Financial distress and its consequences are regulated by Article 376/3 of the Commercial Code (6102). Pursuant to Article 376/3, where there are signs which create the impression that a company is in financial distress, its board of directors should prepare an interim balance sheet. If the balance sheet verifies that the company is in financial distress, the board should notify the first-instance commercial court where the company is headquartered and request a bankruptcy declaration. If the board fails to follow the steps set out in Article 376/3, it could result in civil and/or criminal liability for the directors.
The main reason for imposing such an obligation on boards is to protect creditors. If a company in financial distress continues to operate, it may incur new debts or dispose of its assets. As a result, creditors may be unable to collect their receivables and suffer losses.
Under Article 376/3, financial distress occurs when a company's assets are insufficient to cover its debts. In order to determine whether a company is in financial distress, its due and undue debts and total value of assets are taken into account rather than its due debts and cash flow. According to this calculation, if the total value of a company's assets is insufficient to cover its due and undue debts, it is accepted that the company is in financial distress and a bankruptcy declaration should be requested from the relevant court.
Boards must prepare an interim balance sheet when the signs that a company is in financial distress appear. The content of these signs is not specified by law. However, even if these cannot be observed from the company's balance sheet, there may be other signs (eg, the cancellation of a crucial licence, the termination of a fiscally important agreement, the inability to collect a significant receivable at the end of an execution proceeding, an important decrease in probability or fluctuations of foreign currency rates) which create the impression that the company is in financial distress.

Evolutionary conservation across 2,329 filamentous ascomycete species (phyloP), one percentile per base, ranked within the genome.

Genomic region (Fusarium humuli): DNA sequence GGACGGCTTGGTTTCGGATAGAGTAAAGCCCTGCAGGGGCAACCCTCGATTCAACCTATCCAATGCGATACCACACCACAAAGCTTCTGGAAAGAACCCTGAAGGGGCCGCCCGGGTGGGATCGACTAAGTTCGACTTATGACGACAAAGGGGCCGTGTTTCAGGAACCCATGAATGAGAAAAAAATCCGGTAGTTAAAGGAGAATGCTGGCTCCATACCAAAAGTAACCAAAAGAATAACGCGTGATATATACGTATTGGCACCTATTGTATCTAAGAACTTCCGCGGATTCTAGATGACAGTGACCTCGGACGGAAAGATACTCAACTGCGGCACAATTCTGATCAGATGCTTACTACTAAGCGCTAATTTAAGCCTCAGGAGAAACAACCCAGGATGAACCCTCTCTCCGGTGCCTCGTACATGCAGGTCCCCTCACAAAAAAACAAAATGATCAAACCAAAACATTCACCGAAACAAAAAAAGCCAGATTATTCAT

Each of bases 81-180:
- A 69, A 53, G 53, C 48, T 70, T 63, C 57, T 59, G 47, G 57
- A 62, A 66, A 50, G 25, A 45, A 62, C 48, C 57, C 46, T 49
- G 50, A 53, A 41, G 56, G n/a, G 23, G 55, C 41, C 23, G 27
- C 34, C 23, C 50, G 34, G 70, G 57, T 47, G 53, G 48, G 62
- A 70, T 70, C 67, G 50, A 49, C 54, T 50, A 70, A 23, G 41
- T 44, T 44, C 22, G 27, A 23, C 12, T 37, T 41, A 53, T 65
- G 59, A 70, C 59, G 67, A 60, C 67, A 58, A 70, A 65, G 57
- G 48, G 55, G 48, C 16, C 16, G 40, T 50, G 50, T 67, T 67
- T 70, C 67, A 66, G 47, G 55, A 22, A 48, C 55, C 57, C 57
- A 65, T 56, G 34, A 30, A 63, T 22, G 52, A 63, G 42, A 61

There is no specific timeframe under the Commercial Code for the preparation of interim balance sheets. Boards must prevent potential financial distress (eg, through negotiations with creditors or by requesting capital injection from shareholders) and decide which of these precautions should be applied during the interim balance sheet preparation process. However, Article 369 sets out that board members should act with the attention of cautious managers and look out for the company's benefits in good faith. Therefore, board members should not wait for the completion of these precautions to prepare an interim balance sheet.
Article 376/3 requires interim balance sheets to be static balance sheets that show the value of a company's assets and debts as of a specific moment rather than dynamic balance sheets which show the company's performance within a specific time period (eg, a fiscal year). In this regard, two interim balance sheets should be prepared: one based on the fair market value and the other on the continuity assumption.
However, the Commercial Code offers no guidance about which balance sheet should be considered if a company is in financial distress in one but not in the other. Some scholars think that in order to apply to the court for a bankruptcy declaration, companies should be in financial distress in both balance sheets, while others argue that it is sufficient to apply to the court if the company is in financial distress in one balance sheet.